Tuesday, March 27, 2012

How to Defy Gravity

With Falling Upward: A Spirituality for the Two Halves of Life, Franciscan priest Richard Rohr has written an eloquent book about the journey to self-knowing that's decidedly non-religious; a refreshing loom of spiritual authenticity on which to weave your own awakening odyssey. He gives voice to that which doesn't translate easily into language, so powerfully and truly that from the Introduction alone, I was nodding with inward recognition. I wish I'd written it!

In the Coda, he quotes Thomas Merton with a poem written a decade after his fabled The Seven Storey Mountain, when Merton had moved into his own "second half." The piece encapsulates the essence of Rohr's offering with such spare significance that it will be a deep acknowledgment for those on the far side of the journey, who understand viscerally what it means to own "poverty" as success ~ and an inspired meditation/guide for those yet to travel and unravel:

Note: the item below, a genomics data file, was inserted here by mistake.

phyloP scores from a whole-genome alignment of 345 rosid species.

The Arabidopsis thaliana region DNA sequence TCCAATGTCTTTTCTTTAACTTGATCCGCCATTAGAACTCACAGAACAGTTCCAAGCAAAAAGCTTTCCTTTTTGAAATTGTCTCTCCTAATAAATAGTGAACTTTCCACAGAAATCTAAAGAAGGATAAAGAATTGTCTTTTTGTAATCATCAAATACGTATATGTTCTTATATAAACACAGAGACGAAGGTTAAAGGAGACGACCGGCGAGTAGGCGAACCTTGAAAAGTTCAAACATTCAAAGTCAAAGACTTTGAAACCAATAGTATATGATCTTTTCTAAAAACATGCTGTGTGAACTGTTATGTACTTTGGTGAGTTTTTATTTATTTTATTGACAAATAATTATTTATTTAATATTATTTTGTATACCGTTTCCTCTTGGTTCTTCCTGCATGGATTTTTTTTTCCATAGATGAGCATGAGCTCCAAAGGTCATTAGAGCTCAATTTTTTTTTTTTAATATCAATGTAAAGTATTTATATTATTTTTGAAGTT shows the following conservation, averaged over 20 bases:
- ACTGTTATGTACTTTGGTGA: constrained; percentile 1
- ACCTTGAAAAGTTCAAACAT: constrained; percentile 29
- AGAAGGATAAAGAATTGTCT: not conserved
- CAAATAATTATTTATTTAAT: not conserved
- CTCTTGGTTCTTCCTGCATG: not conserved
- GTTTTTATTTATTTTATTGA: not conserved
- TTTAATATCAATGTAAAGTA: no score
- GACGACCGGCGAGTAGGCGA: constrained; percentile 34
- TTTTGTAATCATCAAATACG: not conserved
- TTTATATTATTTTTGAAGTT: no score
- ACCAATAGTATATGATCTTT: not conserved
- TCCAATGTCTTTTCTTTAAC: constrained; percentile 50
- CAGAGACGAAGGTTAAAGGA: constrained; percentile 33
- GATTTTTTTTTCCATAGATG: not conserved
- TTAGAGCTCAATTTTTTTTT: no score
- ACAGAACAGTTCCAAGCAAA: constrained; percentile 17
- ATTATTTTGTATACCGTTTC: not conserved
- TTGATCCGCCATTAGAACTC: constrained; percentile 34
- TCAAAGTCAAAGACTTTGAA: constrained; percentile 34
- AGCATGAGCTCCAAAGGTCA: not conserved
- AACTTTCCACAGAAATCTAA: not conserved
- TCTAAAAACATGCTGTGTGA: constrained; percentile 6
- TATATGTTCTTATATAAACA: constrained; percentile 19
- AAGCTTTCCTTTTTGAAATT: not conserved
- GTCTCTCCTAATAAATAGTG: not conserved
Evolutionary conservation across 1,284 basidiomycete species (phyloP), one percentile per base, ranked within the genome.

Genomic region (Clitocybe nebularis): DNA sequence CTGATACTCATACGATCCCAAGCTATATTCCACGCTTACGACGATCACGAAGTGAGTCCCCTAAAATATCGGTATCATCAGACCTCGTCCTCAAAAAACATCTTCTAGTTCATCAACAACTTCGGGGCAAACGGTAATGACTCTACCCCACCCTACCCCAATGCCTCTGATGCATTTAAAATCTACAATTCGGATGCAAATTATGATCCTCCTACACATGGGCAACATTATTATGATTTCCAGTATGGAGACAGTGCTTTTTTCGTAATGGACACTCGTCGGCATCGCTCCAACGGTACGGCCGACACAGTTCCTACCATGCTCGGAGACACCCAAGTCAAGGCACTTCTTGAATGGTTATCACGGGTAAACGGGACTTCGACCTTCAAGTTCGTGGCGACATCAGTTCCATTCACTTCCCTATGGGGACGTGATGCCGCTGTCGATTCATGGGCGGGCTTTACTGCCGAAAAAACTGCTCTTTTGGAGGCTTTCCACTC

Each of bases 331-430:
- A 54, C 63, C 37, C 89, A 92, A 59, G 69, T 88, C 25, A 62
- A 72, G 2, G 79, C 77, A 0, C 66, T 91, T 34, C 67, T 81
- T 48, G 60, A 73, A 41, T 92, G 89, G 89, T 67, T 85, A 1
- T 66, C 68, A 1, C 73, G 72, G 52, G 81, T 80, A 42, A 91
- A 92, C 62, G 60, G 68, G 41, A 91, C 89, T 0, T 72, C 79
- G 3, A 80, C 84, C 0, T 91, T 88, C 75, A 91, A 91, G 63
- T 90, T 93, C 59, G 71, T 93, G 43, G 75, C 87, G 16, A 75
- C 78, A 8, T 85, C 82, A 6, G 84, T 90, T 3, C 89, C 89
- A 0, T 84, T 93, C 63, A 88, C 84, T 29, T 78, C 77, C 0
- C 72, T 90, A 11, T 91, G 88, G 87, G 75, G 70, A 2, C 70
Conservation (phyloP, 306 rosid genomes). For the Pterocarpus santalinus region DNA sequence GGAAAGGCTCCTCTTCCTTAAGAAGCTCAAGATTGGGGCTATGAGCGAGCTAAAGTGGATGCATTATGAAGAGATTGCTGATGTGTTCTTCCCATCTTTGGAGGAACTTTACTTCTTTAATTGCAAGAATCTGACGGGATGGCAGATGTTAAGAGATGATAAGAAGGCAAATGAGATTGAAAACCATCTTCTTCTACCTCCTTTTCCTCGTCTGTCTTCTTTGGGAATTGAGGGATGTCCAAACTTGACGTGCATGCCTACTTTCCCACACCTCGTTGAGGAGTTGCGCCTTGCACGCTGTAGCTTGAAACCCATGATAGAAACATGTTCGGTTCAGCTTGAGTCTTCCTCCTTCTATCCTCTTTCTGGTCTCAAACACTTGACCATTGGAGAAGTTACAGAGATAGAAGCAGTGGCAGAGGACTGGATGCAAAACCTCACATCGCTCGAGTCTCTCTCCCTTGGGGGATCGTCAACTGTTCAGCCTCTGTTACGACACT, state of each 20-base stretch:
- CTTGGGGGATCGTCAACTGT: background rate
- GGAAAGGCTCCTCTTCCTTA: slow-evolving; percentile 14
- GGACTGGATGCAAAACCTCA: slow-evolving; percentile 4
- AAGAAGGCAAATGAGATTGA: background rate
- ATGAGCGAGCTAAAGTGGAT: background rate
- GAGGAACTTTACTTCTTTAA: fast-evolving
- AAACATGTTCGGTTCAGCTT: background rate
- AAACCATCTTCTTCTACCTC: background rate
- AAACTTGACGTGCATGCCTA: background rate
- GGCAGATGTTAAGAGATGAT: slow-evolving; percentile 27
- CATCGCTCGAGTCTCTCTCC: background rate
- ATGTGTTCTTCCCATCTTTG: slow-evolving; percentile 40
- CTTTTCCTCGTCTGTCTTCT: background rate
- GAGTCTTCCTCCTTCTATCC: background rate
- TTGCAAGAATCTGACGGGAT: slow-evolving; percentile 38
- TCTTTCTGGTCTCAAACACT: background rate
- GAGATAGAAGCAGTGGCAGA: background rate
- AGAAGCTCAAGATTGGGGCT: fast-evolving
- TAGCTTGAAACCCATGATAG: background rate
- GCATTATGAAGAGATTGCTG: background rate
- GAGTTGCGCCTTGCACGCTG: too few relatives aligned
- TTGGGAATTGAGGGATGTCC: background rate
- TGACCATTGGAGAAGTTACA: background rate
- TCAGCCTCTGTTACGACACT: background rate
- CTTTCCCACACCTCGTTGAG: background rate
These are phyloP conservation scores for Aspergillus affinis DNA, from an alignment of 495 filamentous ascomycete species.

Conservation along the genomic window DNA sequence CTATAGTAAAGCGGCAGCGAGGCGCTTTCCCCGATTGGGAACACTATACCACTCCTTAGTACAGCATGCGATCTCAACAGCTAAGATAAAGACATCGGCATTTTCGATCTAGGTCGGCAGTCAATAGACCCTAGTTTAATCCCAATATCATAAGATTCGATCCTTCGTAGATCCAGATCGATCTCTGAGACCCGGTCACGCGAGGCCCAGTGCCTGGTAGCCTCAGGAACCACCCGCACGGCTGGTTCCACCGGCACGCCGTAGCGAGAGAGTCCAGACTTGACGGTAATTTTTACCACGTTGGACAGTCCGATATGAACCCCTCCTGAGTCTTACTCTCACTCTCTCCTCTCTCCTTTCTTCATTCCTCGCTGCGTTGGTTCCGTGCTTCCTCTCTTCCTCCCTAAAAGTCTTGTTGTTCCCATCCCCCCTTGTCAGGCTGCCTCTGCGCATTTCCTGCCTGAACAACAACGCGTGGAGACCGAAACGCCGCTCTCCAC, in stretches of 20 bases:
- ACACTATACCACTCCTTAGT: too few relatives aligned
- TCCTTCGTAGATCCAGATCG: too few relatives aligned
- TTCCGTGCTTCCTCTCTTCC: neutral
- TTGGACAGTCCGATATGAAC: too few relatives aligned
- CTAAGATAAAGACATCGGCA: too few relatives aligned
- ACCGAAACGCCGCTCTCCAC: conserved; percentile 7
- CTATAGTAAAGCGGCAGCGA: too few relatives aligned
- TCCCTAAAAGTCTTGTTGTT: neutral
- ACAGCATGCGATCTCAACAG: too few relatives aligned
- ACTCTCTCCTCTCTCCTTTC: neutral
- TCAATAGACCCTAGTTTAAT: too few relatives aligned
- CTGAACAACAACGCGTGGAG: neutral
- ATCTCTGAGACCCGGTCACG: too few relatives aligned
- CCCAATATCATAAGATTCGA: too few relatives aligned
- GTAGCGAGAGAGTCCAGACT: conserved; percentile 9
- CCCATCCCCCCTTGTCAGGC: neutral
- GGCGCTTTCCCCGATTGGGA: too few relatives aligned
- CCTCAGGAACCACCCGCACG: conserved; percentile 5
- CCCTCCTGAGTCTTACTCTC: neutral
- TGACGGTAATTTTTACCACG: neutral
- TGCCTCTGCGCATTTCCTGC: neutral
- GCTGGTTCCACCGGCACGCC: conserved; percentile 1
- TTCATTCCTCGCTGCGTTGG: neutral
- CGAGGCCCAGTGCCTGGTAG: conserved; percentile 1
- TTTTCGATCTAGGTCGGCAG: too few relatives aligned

When in the Soul of the Serene Disciple

When in the soul of the serene disciple
With no more Fathers to imitate
Poverty is a success,
It is a small thing to say the roof is gone:
He has not even a house.

Stars, as well as friends,
Are angry with the noble ruin.
Saints depart in several directions.

Be still:
There is no longer any need of comment.
It was a lucky wind
That blew away his halo with his cares.
A lucky sea that drowned his reputation.

Here you will find
Neither a proverb nor a memorandum.
There are no ways,
No methods to admire
Where poverty is no achievement.
His God lives in his emptiness like an affliction.

What choice remains?
Well, to be ordinary is not a choice:
It is the usual freedom
Of men without visions.

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